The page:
The program is called the Economic Gardening Class through GrowFL. The program, based out of the University of Central Florida, provides strategic research, CEO Roundtables and other help for existing businesses ready to take the next step on growth. Manatee County's own BioLife is a part of the class, participating since 2009, too. The company makes a bandage alternative in powder form that creates a scab to stop bleeding. The program helped the company get into more retail chains like Target and Bed, Bath and Beyond, CVS, Walgreens and Publix.
Better late than never, right? Well, it's not exactly late. Despite the push for applications to be turned it by May 24, applications are still accepted on a rolling basis, according to Fran Korosec, director of client services for GrowFL. The push was partly to align with the state's fiscal year, he explained.
Scott's veto did cause the program to scale back its offering statewide, and so the Economic Gardening program is still available in areas that have other funding. Manatee and Sarasota counties are two of those areas because they are funded through the Florida High Tech Corridor Council, which includes 23 counties, Korosec explained. The program is still capable to be done statewide if funding is available through other sources, he said.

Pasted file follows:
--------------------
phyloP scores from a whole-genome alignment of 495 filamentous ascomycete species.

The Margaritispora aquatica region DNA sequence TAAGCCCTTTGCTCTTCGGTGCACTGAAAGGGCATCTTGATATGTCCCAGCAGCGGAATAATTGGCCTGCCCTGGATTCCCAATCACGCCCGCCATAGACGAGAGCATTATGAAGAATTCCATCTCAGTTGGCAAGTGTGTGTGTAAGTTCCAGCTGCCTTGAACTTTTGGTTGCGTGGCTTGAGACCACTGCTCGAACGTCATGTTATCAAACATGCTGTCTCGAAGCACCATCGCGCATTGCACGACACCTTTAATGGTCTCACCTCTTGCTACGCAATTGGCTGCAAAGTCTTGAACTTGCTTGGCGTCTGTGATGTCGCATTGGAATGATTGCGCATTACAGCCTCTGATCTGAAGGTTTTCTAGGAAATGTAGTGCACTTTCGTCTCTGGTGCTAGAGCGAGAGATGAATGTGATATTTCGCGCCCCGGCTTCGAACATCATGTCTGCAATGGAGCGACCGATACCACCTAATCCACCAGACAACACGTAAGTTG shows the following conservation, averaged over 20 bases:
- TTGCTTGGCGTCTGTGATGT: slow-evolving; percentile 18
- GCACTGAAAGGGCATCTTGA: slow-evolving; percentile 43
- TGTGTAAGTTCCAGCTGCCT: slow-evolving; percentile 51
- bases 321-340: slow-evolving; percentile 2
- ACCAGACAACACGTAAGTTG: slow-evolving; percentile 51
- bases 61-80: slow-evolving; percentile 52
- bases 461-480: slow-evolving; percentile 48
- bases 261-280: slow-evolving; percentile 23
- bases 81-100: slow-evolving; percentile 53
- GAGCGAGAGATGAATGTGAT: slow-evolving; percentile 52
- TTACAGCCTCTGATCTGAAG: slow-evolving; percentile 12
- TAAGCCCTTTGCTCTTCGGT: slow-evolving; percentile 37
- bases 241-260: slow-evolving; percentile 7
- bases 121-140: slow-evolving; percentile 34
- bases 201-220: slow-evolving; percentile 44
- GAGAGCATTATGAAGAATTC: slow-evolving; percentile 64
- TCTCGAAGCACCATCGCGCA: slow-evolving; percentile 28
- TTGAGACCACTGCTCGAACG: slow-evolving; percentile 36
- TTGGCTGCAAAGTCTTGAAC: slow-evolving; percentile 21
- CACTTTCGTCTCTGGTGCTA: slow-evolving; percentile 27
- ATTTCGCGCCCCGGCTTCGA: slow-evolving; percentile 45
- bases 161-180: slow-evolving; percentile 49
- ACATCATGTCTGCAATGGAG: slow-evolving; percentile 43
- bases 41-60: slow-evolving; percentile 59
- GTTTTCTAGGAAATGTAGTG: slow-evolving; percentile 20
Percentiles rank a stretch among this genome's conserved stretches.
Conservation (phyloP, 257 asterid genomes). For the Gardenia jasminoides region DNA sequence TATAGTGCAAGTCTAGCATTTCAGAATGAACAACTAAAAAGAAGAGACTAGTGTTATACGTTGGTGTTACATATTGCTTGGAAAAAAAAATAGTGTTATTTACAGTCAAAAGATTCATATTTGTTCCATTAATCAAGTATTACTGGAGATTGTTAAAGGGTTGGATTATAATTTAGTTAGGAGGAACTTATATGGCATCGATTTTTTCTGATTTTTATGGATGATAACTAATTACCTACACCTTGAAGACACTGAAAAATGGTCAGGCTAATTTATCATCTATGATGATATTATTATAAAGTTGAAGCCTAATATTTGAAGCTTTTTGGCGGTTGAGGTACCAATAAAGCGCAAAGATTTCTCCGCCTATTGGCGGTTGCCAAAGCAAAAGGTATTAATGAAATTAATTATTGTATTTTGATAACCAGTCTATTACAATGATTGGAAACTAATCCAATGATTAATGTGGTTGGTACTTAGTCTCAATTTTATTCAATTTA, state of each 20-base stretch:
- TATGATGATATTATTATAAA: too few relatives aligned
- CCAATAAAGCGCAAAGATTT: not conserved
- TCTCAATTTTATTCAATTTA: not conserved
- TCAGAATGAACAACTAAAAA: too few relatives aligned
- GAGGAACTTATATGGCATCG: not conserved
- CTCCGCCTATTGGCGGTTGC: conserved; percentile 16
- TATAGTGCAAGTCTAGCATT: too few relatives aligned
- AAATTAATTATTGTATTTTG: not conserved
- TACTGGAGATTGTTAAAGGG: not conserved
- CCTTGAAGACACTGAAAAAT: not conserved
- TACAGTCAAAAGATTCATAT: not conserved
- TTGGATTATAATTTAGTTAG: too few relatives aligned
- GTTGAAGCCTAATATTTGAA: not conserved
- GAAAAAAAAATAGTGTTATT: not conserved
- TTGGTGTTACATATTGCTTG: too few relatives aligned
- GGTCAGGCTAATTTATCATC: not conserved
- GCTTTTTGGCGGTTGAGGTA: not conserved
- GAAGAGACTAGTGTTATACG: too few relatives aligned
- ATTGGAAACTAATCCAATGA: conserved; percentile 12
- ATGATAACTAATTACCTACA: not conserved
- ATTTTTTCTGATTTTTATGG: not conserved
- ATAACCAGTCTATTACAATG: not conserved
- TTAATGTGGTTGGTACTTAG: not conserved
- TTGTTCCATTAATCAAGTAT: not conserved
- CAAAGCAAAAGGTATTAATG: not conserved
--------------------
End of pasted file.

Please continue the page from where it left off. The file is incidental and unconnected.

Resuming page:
If your business is interested, apply on the GrowFL website.
Here are the requirements, according to GrowFL:
To be eligible for assistance under this program, a business must:
- Be a for-profit, privately held business, with principle place of business in Florida
- Has a proven product or service (grown beyond the startup phase)
- Has an interest in growing beyond 2nd stage
- Have employed between 10 and 99 people at the end of the preceding fiscal year
- Have generated revenues between $1M and $50M at the end of the preceding fiscal year
- Generates revenue, or an ability to generate revenue, outside the regional or state geography